January 2016 Update: permanent tsb announced that they will offer 2% cashback on mortgages underwritten by June 30th 2016. Is frenzied lending back?
However little you feel you know about personal financial matters, there is one rule you are sure about.
Thou shalt switch
Because of the sheer barrage of messaging around personal finance, we have been well educated on the notion of shopping around. We have been brainwashed to view switching as good. The problem is that the warm fuzzy feeling attached to doing the right thing, coupled with the apparent bonanza of the switch offer can cloud our judgement. Acting on our own flawed logic, we can often end up paying more in the long run in the pursuit of apparent offers and deals.
Bank of Ireland’s 2% cashback offer
So, let’s say you have a mortgage with AIB (for example) with €370,000 still to pay. The 2% cashback Bank of Ireland offer is following you across the internet. Everywhere you look it’s there, and it seems like a great offer. 2% of €370,000 is €7,400. Not to be sniffed at!
You can opt to fix, part-fix or go for the variable rate, which right now ranges from 3.9% to 4.5% APR depending on your Loan To Value ratio – the higher end of the variable rates out there. The offer requires you to commit to the bank for five years – if you switch to another provider within that time or repay the mortgage early, you may be required to pay back the entire 2%.
“A word of warning here. This is a marketing tactic by Bank of Ireland to increase market share. Just because it exists does not mean it will be good for you. For some people, this offer will be a rather troublesome route to an overdraft – you’ll get your cash injection, but will be paying it back in high interest rates for the next few years.”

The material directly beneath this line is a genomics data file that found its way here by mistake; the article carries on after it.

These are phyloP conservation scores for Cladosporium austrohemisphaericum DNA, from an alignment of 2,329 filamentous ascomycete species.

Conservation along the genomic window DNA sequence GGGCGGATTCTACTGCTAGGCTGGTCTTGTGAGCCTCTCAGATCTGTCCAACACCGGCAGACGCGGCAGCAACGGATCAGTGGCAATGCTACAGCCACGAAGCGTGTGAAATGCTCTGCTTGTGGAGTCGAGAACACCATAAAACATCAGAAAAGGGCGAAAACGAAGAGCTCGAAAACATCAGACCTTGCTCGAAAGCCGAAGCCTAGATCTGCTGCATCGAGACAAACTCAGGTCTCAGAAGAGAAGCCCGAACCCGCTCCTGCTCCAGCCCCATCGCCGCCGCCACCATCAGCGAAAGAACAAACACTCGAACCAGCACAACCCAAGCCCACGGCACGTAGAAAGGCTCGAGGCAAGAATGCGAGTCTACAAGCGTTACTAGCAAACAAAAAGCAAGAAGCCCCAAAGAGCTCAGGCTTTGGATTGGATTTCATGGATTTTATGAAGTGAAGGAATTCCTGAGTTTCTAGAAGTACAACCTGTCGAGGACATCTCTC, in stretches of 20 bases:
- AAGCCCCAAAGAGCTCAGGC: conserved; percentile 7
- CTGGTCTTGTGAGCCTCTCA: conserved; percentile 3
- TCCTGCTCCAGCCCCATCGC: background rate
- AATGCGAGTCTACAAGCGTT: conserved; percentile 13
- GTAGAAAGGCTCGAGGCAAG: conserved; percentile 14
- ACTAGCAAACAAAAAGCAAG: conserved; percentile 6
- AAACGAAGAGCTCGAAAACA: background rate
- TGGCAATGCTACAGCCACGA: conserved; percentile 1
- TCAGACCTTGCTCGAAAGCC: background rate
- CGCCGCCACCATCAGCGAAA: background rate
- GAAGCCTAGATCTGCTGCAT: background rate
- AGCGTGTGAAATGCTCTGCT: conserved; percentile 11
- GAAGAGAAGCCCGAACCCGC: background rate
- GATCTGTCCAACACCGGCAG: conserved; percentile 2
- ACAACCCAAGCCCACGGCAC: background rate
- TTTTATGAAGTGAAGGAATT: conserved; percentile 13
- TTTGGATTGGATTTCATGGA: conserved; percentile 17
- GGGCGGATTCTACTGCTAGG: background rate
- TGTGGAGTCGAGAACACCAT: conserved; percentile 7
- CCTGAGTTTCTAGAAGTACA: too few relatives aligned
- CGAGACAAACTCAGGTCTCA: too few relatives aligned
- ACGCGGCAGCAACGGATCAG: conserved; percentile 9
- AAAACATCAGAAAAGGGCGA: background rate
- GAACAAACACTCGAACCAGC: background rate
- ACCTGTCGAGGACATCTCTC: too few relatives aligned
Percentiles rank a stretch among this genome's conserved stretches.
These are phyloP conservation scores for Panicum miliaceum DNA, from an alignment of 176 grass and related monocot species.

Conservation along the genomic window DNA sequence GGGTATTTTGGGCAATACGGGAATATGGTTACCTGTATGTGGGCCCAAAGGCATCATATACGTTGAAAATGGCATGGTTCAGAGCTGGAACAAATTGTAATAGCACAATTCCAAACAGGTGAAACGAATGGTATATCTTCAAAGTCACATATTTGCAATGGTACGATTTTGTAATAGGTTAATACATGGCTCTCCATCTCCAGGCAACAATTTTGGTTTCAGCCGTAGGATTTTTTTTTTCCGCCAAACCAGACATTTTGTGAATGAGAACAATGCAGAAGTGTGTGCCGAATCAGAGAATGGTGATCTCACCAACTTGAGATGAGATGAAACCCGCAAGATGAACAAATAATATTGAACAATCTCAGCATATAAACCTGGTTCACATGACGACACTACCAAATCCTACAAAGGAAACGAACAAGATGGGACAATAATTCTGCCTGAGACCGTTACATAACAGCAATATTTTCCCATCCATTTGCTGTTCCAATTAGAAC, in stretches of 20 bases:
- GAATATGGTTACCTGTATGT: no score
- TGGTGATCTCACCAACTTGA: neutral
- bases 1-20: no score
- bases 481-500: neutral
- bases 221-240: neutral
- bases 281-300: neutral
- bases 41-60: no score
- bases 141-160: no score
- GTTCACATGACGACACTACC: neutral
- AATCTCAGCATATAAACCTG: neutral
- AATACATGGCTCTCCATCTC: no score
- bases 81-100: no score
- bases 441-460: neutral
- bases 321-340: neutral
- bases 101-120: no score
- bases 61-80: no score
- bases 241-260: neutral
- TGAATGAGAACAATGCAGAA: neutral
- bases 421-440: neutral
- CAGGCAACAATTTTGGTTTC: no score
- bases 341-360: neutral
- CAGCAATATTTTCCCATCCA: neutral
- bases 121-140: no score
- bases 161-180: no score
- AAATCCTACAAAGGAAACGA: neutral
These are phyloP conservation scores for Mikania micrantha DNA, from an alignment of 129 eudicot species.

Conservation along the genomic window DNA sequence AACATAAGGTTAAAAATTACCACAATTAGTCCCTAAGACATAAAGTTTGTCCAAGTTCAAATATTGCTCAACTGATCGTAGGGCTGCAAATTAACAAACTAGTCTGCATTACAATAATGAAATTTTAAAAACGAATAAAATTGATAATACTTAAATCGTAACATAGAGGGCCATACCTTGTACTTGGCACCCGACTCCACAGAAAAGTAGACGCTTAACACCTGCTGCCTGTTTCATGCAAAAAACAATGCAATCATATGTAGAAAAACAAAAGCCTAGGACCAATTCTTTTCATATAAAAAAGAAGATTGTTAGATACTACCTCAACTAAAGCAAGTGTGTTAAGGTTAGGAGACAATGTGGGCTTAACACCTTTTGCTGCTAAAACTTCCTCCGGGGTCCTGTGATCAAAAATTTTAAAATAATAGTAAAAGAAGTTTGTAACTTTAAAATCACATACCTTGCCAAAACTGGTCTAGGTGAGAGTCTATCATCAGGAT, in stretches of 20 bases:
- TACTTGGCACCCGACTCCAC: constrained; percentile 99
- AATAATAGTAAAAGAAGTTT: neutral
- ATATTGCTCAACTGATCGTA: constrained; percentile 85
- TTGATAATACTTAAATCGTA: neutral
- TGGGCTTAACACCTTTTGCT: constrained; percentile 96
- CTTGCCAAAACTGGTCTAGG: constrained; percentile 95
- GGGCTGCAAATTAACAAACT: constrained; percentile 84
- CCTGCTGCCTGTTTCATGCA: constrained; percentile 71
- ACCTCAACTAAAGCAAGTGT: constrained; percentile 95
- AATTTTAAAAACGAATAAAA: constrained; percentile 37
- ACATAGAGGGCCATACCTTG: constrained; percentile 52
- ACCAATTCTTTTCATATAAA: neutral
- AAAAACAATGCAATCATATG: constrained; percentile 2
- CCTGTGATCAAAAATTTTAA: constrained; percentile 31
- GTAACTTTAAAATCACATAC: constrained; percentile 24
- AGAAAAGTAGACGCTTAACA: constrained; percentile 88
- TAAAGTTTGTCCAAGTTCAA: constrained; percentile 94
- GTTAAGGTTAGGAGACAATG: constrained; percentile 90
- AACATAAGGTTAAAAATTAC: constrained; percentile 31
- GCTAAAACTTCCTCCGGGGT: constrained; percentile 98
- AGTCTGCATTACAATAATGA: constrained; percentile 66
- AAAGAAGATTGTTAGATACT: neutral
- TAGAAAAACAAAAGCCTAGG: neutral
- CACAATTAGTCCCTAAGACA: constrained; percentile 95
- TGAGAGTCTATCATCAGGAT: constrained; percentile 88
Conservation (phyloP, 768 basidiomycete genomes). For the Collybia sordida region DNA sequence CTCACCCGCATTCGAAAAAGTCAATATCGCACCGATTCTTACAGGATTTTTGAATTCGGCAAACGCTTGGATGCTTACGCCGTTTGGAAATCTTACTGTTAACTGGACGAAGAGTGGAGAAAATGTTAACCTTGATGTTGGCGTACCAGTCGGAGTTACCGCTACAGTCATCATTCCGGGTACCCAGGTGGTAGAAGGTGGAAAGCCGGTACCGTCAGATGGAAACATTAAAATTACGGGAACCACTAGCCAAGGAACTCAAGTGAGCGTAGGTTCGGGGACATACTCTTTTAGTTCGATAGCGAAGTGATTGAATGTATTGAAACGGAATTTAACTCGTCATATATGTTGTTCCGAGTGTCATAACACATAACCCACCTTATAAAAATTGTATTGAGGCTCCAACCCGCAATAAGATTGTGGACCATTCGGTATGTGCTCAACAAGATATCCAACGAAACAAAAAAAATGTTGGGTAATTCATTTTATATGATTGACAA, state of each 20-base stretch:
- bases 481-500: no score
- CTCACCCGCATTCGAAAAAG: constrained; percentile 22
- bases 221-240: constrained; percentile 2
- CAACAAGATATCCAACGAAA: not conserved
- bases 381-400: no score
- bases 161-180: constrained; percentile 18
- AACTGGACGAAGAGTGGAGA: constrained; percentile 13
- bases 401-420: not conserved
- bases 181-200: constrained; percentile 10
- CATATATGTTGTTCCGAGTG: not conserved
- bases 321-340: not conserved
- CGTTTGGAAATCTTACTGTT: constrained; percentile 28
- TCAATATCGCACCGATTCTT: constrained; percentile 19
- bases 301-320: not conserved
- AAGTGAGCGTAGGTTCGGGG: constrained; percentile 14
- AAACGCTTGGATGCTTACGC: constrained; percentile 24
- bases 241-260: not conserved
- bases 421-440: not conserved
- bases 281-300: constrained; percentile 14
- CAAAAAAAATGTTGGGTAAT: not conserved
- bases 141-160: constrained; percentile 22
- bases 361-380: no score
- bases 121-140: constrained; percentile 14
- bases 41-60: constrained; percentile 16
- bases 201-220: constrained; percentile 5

I’m not saying it won’t benefit anybody, but to figure out if this offer is great for you requires a little bit of work.
The first thing to say is that if are moving an existing mortgage, there are costs associated with switching. You may need to have a valuation carried out and there will be legal costs – allow around €1700 for these elements.
Take those costs off your €7,400 and you’re left with €5,700. Still a sizable incentive to go through with it.
Next thing is to look beyond the cash incentive at the rates on offer because that’s where the truth lies. Bank of Ireland’s variable rates are on the high side, so fixing for a period might seem like the best option. Bear in mind that after your initial fixed term is up, you are no longer a new customer so the rates you will be offered – both fixed and variable – will be higher.
There are many ways to skin a cat; what if you went with a twin rate (part fixed, part variable), fixing, say, 70% of the loan with 30% on the variable rate? How does that leave you? You just need to run the figures to see how much more or less you will pay than with your current lender.
Get independent advice
It’s one thing switching an annual insurance policy from one provider to another for a ‘free gift’ or incentive that didn’t turn out to be worth it over the course of the commitment, but when the commitment is a 20 or 25-year mortgage, you really need to carry out due diligence on that offer.
This is where an hour spent with an independent financial planner is money well spent. We are wired to think in terms of short-term gains but a Certified Financial Planner is trained to focus on long-term financial goals, and there are few more long-term financial commitments than your mortgage. He or she will help you see the wood for the trees in these too-good-to-be-true offers. It’s a very noisy marketplace, with all the financial institutions clamouring for your business. Bank of Ireland’s new offer to give you 2% of your mortgage back in cash is a marketing ploy to get attention in the marketplace.
I’m not saying that Bank of Ireland’s 2% cash back offer isn’t right for you. What I am saying is that it is a big decision with far-reaching implications. If cash is important to you right now, and the total cost of your mortgage over the long-term is not an issue, it may indeed be worth the switch but you really should get proper, independent advice (ie not from your mortgage broker) before embarking on any ‘big switch’.